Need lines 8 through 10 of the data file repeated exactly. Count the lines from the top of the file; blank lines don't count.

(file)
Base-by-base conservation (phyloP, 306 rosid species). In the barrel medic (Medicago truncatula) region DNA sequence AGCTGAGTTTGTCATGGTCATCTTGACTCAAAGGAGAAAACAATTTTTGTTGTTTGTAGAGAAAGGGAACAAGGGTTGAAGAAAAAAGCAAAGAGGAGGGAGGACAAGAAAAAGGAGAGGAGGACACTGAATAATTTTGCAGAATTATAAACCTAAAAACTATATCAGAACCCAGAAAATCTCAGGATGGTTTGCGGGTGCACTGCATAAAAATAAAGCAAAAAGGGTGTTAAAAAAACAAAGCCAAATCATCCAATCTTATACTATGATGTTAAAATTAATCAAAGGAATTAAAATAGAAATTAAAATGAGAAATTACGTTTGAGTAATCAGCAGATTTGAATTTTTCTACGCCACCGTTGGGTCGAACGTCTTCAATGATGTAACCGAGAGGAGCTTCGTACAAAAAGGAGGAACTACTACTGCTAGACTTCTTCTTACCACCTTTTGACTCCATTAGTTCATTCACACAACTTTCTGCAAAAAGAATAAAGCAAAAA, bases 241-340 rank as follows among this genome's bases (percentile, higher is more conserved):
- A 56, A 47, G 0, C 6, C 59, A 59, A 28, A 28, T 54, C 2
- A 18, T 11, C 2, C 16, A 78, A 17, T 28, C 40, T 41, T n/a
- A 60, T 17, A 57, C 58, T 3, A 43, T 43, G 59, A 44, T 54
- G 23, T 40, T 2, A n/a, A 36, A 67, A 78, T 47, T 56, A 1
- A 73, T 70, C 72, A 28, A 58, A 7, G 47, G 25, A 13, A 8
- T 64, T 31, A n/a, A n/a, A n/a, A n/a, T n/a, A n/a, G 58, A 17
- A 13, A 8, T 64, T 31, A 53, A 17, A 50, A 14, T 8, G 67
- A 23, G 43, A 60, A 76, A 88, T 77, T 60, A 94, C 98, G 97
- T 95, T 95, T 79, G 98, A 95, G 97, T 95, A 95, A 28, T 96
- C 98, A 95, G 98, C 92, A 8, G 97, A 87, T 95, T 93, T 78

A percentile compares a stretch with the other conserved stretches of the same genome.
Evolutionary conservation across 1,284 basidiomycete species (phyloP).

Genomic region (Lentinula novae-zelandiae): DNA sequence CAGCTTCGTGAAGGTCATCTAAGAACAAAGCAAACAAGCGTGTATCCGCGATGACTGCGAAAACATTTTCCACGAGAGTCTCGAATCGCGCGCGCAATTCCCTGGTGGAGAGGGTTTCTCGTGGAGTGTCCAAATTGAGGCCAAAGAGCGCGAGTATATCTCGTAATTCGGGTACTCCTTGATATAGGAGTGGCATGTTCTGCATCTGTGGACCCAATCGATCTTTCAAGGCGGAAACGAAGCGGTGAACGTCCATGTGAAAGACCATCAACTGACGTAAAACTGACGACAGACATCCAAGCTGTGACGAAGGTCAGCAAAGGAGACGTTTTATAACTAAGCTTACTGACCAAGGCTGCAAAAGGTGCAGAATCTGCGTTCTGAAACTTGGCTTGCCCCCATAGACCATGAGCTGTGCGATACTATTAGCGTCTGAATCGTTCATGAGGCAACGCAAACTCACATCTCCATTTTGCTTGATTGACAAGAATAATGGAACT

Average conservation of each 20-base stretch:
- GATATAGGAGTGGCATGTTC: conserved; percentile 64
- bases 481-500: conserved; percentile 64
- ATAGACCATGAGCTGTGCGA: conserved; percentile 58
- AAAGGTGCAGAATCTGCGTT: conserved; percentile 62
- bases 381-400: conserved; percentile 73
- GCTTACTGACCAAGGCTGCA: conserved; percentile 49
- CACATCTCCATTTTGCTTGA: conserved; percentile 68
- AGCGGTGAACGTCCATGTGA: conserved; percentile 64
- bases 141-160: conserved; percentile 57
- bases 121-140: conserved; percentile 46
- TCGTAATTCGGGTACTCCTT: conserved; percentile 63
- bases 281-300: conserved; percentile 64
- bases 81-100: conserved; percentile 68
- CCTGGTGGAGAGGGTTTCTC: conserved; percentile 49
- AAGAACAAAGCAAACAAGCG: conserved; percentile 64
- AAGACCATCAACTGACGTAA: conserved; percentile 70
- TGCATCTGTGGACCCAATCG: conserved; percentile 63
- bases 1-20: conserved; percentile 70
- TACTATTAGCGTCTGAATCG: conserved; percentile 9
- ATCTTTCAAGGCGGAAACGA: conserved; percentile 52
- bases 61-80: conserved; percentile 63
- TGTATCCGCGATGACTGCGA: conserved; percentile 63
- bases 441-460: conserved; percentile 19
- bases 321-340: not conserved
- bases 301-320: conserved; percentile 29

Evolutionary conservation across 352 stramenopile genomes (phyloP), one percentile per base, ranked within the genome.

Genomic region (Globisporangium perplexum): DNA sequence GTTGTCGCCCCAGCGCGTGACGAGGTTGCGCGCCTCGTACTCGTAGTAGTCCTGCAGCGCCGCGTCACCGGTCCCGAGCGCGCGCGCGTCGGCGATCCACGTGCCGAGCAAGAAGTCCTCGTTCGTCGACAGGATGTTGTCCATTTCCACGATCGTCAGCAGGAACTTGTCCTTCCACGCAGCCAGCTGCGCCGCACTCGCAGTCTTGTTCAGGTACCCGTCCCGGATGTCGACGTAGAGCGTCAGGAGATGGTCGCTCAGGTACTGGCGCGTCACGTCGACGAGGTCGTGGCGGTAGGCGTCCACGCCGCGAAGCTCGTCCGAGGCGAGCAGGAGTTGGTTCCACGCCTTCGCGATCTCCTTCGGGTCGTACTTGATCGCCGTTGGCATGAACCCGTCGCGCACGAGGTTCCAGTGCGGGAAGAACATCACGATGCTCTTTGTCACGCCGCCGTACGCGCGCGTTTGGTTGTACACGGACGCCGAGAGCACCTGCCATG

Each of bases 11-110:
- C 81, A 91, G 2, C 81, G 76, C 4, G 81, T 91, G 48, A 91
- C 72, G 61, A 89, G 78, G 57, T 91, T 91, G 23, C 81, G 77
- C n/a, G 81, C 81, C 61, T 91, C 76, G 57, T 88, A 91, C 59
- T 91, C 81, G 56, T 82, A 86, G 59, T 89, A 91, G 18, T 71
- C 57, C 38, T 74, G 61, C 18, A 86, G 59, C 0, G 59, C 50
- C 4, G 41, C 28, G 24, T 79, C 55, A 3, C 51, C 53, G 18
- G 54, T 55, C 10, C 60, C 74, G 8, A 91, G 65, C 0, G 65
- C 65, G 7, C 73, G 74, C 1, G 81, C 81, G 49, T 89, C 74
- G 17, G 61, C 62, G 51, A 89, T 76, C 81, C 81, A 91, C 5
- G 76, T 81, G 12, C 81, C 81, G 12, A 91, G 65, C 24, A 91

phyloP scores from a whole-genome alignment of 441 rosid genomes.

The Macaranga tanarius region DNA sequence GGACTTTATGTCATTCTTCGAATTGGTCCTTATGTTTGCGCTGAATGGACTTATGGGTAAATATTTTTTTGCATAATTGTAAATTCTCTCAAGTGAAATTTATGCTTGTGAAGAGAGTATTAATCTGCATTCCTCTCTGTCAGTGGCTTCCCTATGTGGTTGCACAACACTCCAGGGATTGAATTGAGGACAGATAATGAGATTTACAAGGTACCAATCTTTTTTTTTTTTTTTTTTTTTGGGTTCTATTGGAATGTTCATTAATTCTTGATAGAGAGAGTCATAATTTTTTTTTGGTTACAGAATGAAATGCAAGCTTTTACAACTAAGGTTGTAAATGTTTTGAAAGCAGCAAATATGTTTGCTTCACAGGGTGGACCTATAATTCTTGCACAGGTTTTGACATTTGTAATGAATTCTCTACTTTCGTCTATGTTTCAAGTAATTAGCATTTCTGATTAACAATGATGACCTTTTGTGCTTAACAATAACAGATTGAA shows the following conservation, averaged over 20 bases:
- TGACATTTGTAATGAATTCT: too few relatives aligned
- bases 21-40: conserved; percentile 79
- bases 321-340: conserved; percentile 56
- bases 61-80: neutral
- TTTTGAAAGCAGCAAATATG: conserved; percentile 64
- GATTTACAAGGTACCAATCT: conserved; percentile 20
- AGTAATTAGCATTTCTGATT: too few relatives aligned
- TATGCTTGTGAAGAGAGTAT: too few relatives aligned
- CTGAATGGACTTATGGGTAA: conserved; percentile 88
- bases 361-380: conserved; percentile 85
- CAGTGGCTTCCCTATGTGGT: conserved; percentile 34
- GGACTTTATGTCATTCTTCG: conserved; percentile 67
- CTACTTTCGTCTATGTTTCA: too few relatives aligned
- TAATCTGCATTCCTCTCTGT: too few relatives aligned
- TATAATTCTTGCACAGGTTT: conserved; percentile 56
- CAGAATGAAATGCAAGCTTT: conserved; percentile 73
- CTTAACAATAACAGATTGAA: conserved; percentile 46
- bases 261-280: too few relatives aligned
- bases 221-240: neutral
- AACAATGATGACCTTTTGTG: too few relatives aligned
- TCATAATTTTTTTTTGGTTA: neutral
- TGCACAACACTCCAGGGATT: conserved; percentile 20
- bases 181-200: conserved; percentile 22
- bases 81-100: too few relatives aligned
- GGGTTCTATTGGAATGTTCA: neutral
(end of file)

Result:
- A 13, A 8, T 64, T 31, A 53, A 17, A 50, A 14, T 8, G 67
- A 23, G 43, A 60, A 76, A 88, T 77, T 60, A 94, C 98, G 97
- T 95, T 95, T 79, G 98, A 95, G 97, T 95, A 95, A 28, T 96